Yep, the color choices. We talk about that a lot here. One, it is limiting, telling our children what they should prefer or be boxed into. Two, it is a gendered marketing scheme, forcing families with children of both sexes to buy double as there are ZERO gender neutral options. That is how the whole pink/blue wave got started in the very early 1990’s, marketers saw it as a cash cow, and have ingrained it so far into our heads that most people don’t even question it anymore. Sigh.

      Even at Hannah Anderson, a Swedish company that used to have awesome bright, gender neutral stuff, has changed their options to compete in the American market: http://www.hannaandersson.com/category.asp?id=sale_dress+%26+swim+sale_view_all

      With Pigtail Pals apparel, I have worked very hard to offer ALL kinds of colors and empowering messages for girls.

  5. sigh. it is all so upsetting and overwhelming. i have 41/2 year old twin girls and i’m finding that my attempts at gender neutrality — or at least to provide them with choices — have been completely thwarted through the combination of marketing, family members who have zero respect for my preferences (read: we rarely receive a gift that is not pink or girly-girl), their peers, and (gasp!) their pre-school, which is decades behind on this stuff (read: box of barbies in the classroom and disney princess books abound). i am more outspoken about this stuff than most folks and yet even my children’s world is filled with pink and frilly and princess. it is just so ubiquitous. i can’t understand why more companies aren’t bold enough to not follow the party line. i mean, seriously, a company like One Step Ahead, which provides such useful and unique products — why can’t they offer yellow or green or sharks or fish?? will parents of girls really only buy pink and flowers? really??

  6. Thanks for pointing this out. As a manufacturer I fully agree that most don’t even “think” about their fabric or color selections. When you work in the industry you know what will sell. That said, as I’ve grown my own business I’m seeing that parents want a different style for their kids and not one that is based on gender so much, but rather on style, quality and design. However, stores aren’t willing to make the leap – yet. As topics like these continue to be elevated we have a chance at shifting retail buying trends for the better.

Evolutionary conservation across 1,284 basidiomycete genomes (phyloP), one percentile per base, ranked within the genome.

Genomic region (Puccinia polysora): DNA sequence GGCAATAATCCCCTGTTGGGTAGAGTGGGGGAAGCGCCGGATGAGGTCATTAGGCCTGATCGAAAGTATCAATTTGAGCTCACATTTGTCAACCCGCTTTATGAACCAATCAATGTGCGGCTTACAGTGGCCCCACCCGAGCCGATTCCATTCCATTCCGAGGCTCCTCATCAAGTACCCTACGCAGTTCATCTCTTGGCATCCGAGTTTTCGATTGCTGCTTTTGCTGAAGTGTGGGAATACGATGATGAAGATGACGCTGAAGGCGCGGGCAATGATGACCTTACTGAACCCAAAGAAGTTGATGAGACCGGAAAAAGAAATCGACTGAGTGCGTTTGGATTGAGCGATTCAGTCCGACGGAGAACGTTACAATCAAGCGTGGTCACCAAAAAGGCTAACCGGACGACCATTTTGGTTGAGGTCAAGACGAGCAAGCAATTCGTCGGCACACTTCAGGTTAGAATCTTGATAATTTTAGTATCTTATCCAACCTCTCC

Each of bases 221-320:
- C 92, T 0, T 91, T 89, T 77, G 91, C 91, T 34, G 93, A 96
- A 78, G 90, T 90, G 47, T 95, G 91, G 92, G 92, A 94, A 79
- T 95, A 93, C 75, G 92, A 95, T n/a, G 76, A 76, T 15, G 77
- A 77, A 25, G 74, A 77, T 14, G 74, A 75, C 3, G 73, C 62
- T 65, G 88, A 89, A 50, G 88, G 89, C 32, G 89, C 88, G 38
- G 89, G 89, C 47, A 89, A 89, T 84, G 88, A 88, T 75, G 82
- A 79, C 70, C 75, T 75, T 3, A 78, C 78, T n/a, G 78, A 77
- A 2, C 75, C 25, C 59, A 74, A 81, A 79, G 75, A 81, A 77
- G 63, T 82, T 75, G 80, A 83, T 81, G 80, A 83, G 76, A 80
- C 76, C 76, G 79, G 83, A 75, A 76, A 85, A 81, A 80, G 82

Thanks for elevating this. So important!

    • RKW –
      Yes, I agree. Stores aren’t ready to make the leap yet. I noticed that while at market two weeks ago. It looked like pink, sparkles, and tulle had been thrown up all over the design tables. Everything was still hyper-girly. That’s why my rep liked my line so much.

      I like the idea of entrepreneurs – mompreneurs – like you and I changing the focus of trends. 🙂

    • For those who don’t know, Rebecca is the founder and designer of one of my favorite luxury children’s lines: Petit Couture. Truly gorgeous stuff in the most amazing patterns and colors. Take a peek here: http://www.petitcouture.com/shop-petit-couture/

  7. I am sick sick sick of the pink! Seriously we like other colors. Why is pink the ONLY go to color. And why is BLUE always on boy stuff. I am grateful for my mom embracing whatever goes with her daycare – a boy of hers used to love playing dress up and wear gloves and carry purses. She never corrected him or mentioned gender, but embraced he was having FUN.

    • Kendra –
      Your mama is right on the money. Benny (almost 3yo) LOVES pink and purple, and last night when choosing toothpaste, insisted that the pink Disney Princess paste was for boys and the blue Toy Story paste was for girls. When I asked him why, he looked at my like I was a moron, and stuttered, “Cuz cuz cuz cuz cuz boys ah dee pitty onez and dee girlz ah brave like Buzz.” Alrighty then!

  8. I agree with the other Amy, it’s just as hard finding certain things for boys. When my friend who’s totally into baseball had a daughter, I looked for a baby outfit that had baseball on it, and the two baseball items I found both said something about “boy” right on them! I thought having a boy would be easier–wrong!
    When my son was about 3 to 6 he LOVED sparklies and ruffles and velvet and pink. But these things were only found on dresses. (I didn’t even care if he wore dresses, but I felt it only fair to tell him that at preschool this might meet with disapproval from his peers.) My aunt sewed him a rainbow sequin vest, (SPARKLIES!) and he wore that thing everywhere. His brother liked it so much my aunt had to sew one for him too.
    I mean really, who doesn’t love shinny things?

    (And as far as colors clothes go… IMO, all children’s clothes should be shades of brown, black, and dark green and blue. I don’t know if other moms have better laundry skills than I or just go through clothes faster, but my children are forbidden from anything white, or other light colors like yellow or sky blue.)

  9. On a big girl note and on the theme of beaches: check out this awful article (insert vomit smilie here) http://www.couriermail.com.au/sport/confidential/womens-surfing-gets-too-sexy-as-competitors-judged-on-looks-more-than-skill/story-e6frepnx-1226016383019

    • Nic-
      I don’t understand how one could surf in something so skimpy and not lose one piece of the other in the first wave…?

      It is a catch-22 with female athletes – so many of them have gorgeous, strong, toned bodies and that should be celebrated….but then they sell out and pose for men’s mags and such…Google Olympic Skier Lindsay Vaughn – an athlete my little girl might someday want to do a report on for school. She has just as many skimpy bikini shots as she does skiing.

  10. Er...what? says:

    Buy the boy stuff. To be honest, YOU’RE the one creating the issue here. Who’s to say a little girl can’t wear the boy stuff – other than, clearly, you? Talk about making a mountain out of a molehill.

    • I shouldn’t have to buy the boy stuff. There should be options for girls. The molehill is the lack of options, and I see that as a giant, sexist, limiting mountain.

  11. Augh, and the catalog labeling in that last picture – “girl monkey” vs the default “monkey”. rage inducing.